Just a couple months ago, The String Cheese Incident announced a brand new studio project called the SCI Sound Lab. As guitarist Michael Kang explained to us in an interview, the Sound Lab was the band’s first-ever studio owned and operated entirely by themselves; a creative space for SCI and its band members to not only create and produce new music, but to release said music to the fans with immediacy.Among the band’s members, none has taken more of a shining to the Sound Lab than Kyle Hollingsworth. The keyboardist has worked on a number of singles with SCI, and released a series of his own solo band music through the new creative space. Hollingsworth has had a prolific summer, sharing fun songs like the Grateful Dead inspired “Tumbling” and the funky “Let Me In.”Today, we’re delighted to share the third and final in Kyle’s Summer Sounds From The Lab playlist series. Titled “So Fine,” the keyboardist tells us about the inspiration behind the track: “This is a song that KHB worked up in the new SCI Sound Lab. I grabbed Keith Moseley to help finish up the lyrics. It’s a bit of a happy-end-of-summer tune. Yes…Sorry…Sometimes I write happy songs.”Listen to the premiere of “So Fine,” streaming below exclusively via L4LM.The String Cheese Incident finished their summer tour last night at Brooklyn’s Kings Theatre, and will spend the next few months working in the studio before their Hulaween festival in Live Oak, FL from October 27-30. The band’s only other scheduled tour dates for 2016 are a New Years run at the 1stBANK Center in Broomfield, CO, as the group aims to work on creating new music throughout the rest of the year. Of course, Kyle Hollingsworth has a few dates of his own on the books, including his annual Hoppy Holidays benefit on December 3rd! Information about that Conscious Alliance event can be found here.As a bonus, here’s Kyle telling fans about his new single!
Published on November 20, 2014 at 12:01 am Contact Brett: [email protected] | @Brett_Samuels27 Facebook Twitter Google+ Mick Jagger and The Rolling Stones swaggered into Syracuse just as they were hitting their peak as one of the world’s most celebrated rock bands. It was 1966 when the group packed the War Memorial in downtown Syracuse.The Oncenter War Memorial Arena opened in 1961, and quickly drew legendary musical acts to central New York. The Rolling Stones, Jimi Hendrix, Led Zeppelin and Elvis Presley were just a few artists who took the stage downtown. But in 1980, just over a mile down the road, a newer, larger venue opened that dwarfed the War Memorial in size and threatened to siphon business.In 1989, when The Rolling Stones returned to Syracuse, they played right on the Syracuse University campus.“The Carrier Dome is a different type of venue than anything at the Oncenter,” said Kelly Carr, general manager at the Oncenter. “There are not very many, if any events that we could compete against the Carrier Dome to bring to this community.”Over the past 30 years, the Dome has been the bigger draw in upstate New York. But ice hockey has remained a constant at the Oncenter. The building has been home to the Syracuse Crunch, the American Hockey League affiliate of the Tampa Bay Lightning, since 1994.AdvertisementThis is placeholder textBut on Saturday, the sport will find a new home in Syracuse when, for the first time in its history, a hockey game will be played in the Carrier Dome.The Frozen Dome Classic has been in the works for over a year. Howard Dolgon, owner of the Crunch, said the goal is to set a record for attendance at an indoor professional hockey game in the United States. The current record is 28,183. With a few days left until the puck drops, Dolgon said more than 26,000 tickets have been sold for Saturday’s game.“In the War Memorial there’s a finite number of tickets for hockey,” Dolgon said. “With the Dome you can keep selling tickets.”The War Memorial is loud and made of concrete so sound bounces around and offers the Crunch a home ice advantage, Dolgon said.But the Dome is larger and has the potential to be louder. The War Memorial holds a capacity of about 8,000 people according to its website, while the Dome can hold 49,262 people.Pete Sala, the managing director of the Carrier Dome, said the venue for the Frozen Dome Classic has created a buzz in the community.“I think people in town are really excited about it to come in and see something different in here,” Sala said. “(The Dome) is a great venue, and the fact that we’re able to do so many different events in this venue at all different times of the year, I think it was a natural fit.”Despite all the fanfare leading up to Saturday, Dolgon said there are currently no plans to make hockey at the Dome a regular event.After Saturday, the Crunch will return to the War Memorial. And while it may not be as expansive or have the name recognition of the Carrier Dome, it is a building the Crunch has called home for decades and will continue to do so.“We want to provide special events to the people who live and support this team,” Dolgon said. “And we’ll continue to push ourselves to find other big events to do. This is an event come Nov. 22 that literally and figuratively could be one for the record books.” Comments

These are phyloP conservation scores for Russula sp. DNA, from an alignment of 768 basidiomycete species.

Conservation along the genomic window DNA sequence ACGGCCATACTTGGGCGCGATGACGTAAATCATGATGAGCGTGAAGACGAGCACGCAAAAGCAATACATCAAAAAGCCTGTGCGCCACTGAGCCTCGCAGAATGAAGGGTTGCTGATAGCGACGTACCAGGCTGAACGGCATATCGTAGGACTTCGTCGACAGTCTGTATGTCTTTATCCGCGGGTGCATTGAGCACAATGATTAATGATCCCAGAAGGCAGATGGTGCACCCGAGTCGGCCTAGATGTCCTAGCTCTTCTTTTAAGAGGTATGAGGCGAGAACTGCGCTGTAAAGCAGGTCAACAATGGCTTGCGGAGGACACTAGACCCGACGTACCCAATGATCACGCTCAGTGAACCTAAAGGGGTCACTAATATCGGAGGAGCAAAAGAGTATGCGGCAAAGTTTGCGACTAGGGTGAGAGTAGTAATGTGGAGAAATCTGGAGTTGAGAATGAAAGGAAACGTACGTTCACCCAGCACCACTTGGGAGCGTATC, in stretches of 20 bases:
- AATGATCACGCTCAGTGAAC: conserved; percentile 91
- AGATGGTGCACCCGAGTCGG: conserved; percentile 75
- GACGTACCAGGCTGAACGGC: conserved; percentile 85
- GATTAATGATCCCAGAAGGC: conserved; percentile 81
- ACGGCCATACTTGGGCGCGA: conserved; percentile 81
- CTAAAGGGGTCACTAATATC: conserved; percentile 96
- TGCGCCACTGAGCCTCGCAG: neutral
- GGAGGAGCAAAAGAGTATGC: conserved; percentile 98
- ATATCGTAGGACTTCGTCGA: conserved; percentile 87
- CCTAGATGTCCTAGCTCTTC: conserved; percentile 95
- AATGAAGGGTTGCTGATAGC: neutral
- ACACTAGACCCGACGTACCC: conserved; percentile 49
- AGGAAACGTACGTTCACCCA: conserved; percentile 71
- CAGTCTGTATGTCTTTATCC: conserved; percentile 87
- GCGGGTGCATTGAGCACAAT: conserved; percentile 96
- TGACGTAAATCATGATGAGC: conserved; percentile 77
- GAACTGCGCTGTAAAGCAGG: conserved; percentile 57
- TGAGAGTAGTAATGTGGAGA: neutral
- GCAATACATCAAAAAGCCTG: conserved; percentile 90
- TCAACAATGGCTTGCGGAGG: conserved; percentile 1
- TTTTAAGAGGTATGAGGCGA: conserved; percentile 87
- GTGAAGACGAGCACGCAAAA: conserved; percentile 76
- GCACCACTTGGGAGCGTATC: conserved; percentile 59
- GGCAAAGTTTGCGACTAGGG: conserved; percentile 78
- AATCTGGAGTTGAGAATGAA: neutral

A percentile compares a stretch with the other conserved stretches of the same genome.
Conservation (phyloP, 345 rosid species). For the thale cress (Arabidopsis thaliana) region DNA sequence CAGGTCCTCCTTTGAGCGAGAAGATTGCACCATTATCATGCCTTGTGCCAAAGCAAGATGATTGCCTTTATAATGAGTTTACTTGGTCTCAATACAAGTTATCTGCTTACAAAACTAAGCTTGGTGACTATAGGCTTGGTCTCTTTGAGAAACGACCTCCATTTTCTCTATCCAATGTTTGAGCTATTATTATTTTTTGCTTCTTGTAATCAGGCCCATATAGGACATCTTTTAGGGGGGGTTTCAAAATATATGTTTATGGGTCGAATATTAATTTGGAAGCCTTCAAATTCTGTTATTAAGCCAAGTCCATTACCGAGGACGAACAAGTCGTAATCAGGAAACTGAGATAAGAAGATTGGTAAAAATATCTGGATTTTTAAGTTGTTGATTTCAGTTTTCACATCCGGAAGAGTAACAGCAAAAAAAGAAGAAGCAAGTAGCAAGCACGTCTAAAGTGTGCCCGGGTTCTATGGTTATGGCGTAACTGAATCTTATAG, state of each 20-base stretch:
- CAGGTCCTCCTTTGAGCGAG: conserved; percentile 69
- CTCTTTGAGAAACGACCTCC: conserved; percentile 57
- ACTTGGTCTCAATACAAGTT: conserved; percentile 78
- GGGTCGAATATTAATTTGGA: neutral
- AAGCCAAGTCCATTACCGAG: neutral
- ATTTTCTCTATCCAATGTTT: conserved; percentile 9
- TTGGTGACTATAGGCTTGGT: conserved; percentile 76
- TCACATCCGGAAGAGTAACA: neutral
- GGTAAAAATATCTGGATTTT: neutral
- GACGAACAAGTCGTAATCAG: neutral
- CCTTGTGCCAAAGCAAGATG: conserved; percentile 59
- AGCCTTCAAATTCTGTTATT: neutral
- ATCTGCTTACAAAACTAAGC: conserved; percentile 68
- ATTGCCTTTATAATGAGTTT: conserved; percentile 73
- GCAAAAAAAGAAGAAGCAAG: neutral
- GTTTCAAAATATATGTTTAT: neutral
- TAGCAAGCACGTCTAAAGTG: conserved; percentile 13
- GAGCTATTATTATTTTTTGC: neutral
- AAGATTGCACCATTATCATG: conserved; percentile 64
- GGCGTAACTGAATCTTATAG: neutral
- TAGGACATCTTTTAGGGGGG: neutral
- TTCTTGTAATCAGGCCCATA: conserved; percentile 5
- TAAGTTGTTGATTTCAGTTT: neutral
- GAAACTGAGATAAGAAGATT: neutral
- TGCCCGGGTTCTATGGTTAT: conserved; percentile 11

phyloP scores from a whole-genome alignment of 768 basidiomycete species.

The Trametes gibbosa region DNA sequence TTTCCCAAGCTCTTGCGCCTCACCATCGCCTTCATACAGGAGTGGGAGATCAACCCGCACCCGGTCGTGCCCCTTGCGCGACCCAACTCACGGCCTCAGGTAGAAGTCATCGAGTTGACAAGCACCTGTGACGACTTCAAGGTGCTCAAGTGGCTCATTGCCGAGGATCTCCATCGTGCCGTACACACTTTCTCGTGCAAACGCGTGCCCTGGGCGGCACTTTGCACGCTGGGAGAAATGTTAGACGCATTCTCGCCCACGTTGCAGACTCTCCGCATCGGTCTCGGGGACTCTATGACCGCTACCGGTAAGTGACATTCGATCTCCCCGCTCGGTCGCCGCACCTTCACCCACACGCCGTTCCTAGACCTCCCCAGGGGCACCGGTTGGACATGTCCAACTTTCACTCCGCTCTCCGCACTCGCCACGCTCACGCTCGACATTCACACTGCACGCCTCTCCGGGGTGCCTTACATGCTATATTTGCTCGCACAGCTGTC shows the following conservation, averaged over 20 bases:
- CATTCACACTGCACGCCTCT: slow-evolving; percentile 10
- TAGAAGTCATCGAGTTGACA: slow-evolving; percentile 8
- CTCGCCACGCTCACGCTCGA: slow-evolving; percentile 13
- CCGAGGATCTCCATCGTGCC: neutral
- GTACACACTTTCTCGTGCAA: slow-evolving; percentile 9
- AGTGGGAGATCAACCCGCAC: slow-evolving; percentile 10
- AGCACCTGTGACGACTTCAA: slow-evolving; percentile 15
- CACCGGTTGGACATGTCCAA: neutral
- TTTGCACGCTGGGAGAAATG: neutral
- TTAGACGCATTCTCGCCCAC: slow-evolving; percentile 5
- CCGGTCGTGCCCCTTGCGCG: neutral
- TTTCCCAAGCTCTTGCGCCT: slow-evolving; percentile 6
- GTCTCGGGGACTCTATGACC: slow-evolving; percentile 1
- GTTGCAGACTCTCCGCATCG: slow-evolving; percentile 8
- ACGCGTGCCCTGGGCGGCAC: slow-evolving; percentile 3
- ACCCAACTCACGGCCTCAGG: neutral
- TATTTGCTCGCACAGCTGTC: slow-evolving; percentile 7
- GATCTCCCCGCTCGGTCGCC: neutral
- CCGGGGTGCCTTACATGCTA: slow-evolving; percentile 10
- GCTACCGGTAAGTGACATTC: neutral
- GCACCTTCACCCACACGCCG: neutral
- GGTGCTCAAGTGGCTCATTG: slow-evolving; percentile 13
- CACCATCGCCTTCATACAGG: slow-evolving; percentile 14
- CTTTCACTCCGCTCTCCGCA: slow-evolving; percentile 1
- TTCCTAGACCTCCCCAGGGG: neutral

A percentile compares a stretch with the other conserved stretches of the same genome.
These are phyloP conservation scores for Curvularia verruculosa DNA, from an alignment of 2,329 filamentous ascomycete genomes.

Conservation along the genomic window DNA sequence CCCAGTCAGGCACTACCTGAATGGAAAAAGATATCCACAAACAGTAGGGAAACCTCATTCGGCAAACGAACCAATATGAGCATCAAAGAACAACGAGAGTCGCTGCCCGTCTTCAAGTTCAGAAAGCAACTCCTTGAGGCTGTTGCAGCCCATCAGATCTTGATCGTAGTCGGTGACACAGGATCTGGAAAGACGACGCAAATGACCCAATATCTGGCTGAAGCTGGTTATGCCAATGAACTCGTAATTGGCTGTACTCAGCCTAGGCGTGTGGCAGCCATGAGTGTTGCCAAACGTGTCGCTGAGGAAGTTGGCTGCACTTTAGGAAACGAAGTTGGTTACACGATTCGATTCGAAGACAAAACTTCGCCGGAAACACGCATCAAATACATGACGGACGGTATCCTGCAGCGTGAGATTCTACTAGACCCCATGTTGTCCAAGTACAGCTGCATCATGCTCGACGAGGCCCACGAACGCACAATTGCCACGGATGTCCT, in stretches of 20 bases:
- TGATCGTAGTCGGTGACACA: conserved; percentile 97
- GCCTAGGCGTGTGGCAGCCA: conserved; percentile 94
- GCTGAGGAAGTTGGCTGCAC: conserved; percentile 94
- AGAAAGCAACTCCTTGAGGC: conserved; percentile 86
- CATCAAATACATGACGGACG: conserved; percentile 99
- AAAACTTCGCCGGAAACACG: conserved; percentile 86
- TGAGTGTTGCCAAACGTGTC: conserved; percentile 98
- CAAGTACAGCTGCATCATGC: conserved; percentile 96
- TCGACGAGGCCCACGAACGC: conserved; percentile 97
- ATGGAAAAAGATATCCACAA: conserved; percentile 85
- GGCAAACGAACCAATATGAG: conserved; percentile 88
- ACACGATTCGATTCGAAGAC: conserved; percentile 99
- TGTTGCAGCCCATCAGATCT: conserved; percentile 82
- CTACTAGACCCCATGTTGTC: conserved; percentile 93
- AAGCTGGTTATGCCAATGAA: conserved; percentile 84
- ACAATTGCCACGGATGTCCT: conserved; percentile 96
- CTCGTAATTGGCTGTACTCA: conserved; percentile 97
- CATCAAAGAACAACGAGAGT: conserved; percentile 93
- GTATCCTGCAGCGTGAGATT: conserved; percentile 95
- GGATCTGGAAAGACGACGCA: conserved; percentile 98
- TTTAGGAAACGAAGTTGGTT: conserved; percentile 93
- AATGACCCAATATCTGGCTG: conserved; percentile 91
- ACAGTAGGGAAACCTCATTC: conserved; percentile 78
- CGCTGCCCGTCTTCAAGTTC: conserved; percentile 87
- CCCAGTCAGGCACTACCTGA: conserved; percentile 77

AddThis Sharing ButtonsShare to FacebookFacebookShare to TwitterTwitterShare to MoreAddThisOscoda Township, MI — The Michigan Department of Environment, Great Lakes, and Energy has confirmed another PFAS contaminated site in Oscoda Township at the former dump.The site is located on Kings Corner Road between Loud Drive and Poor Farm Road.According to the EGLE, Oscoda Township was concerned that PFAS contaminated wastes were disposed of in the dump based upon a letter dated from 1968.The letter stated that waste from the Wurstsmith Air Force Base was being disposed of at the dump.In December of 2018 the EGLE collected 16 groundwater samples from the perimeter of the dump, and in early January the results confirmed PFAS in 14 of the samples – With three wells showing numbers higher than the standard.Nine residential wells were tested and none showed positive results for PFAS contaminants.106th District State Representative Sue Allor provided the following statement to WBKB following the EGLE’s report:“The discovery of more PFAS contamination in our region connected to activity at the former Wurtsmith Air Force Base further punctuates the need for the EPA to act and the DOD to step up to its clean-up responsibilities. Every Michigan family deserves the peace of mind of knowing that when they hand a glass of water to their child it is safe. I am proud of our state’s work leading the way when it comes to PFAS detection and investigation. I will continue to support efforts to address this growing issue.”According to Oscoda Township Supervisor Aaron Weed, there is not much that can be done at this point until the EGLE meets with the township board.AddThis Sharing ButtonsShare to FacebookFacebookShare to TwitterTwitterShare to MoreAddThisContinue ReadingPrevious Hinks Elementary hosts lemonade sale to teach financial literacyNext Help send Underwater Robotics Club to international competition